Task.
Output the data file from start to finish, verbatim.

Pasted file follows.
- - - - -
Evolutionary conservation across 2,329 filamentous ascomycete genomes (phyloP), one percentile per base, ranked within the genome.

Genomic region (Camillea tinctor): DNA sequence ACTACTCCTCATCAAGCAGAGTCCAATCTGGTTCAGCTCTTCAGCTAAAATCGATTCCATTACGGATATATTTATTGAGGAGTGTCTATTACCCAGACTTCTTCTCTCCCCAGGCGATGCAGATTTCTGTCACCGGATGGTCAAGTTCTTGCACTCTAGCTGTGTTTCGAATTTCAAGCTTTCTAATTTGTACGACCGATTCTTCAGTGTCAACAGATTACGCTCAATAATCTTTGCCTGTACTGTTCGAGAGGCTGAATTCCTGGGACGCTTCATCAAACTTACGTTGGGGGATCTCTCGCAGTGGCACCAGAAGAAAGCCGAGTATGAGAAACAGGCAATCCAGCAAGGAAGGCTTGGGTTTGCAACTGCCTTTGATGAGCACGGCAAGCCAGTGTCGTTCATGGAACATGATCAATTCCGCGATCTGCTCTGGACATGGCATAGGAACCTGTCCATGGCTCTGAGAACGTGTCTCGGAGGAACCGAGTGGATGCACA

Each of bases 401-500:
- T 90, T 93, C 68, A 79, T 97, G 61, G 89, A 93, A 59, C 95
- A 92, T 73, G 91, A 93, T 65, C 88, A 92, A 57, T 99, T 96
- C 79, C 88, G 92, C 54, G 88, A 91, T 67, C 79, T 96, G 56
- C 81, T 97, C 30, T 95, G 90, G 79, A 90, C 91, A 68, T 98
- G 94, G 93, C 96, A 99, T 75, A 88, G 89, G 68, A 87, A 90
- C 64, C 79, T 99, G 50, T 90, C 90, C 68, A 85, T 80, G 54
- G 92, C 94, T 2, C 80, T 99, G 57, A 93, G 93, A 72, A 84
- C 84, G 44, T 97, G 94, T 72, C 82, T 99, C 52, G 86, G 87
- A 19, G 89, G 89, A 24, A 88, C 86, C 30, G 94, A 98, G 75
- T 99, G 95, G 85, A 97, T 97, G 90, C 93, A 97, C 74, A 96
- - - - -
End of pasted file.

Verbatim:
Evolutionary conservation across 2,329 filamentous ascomycete genomes (phyloP), one percentile per base, ranked within the genome.

Genomic region (Camillea tinctor): DNA sequence ACTACTCCTCATCAAGCAGAGTCCAATCTGGTTCAGCTCTTCAGCTAAAATCGATTCCATTACGGATATATTTATTGAGGAGTGTCTATTACCCAGACTTCTTCTCTCCCCAGGCGATGCAGATTTCTGTCACCGGATGGTCAAGTTCTTGCACTCTAGCTGTGTTTCGAATTTCAAGCTTTCTAATTTGTACGACCGATTCTTCAGTGTCAACAGATTACGCTCAATAATCTTTGCCTGTACTGTTCGAGAGGCTGAATTCCTGGGACGCTTCATCAAACTTACGTTGGGGGATCTCTCGCAGTGGCACCAGAAGAAAGCCGAGTATGAGAAACAGGCAATCCAGCAAGGAAGGCTTGGGTTTGCAACTGCCTTTGATGAGCACGGCAAGCCAGTGTCGTTCATGGAACATGATCAATTCCGCGATCTGCTCTGGACATGGCATAGGAACCTGTCCATGGCTCTGAGAACGTGTCTCGGAGGAACCGAGTGGATGCACA

Each of bases 401-500:
- T 90, T 93, C 68, A 79, T 97, G 61, G 89, A 93, A 59, C 95
- A 92, T 73, G 91, A 93, T 65, C 88, A 92, A 57, T 99, T 96
- C 79, C 88, G 92, C 54, G 88, A 91, T 67, C 79, T 96, G 56
- C 81, T 97, C 30, T 95, G 90, G 79, A 90, C 91, A 68, T 98
- G 94, G 93, C 96, A 99, T 75, A 88, G 89, G 68, A 87, A 90
- C 64, C 79, T 99, G 50, T 90, C 90, C 68, A 85, T 80, G 54
- G 92, C 94, T 2, C 80, T 99, G 57, A 93, G 93, A 72, A 84
- C 84, G 44, T 97, G 94, T 72, C 82, T 99, C 52, G 86, G 87
- A 19, G 89, G 89, A 24, A 88, C 86, C 30, G 94, A 98, G 75
- T 99, G 95, G 85, A 97, T 97, G 90, C 93, A 97, C 74, A 96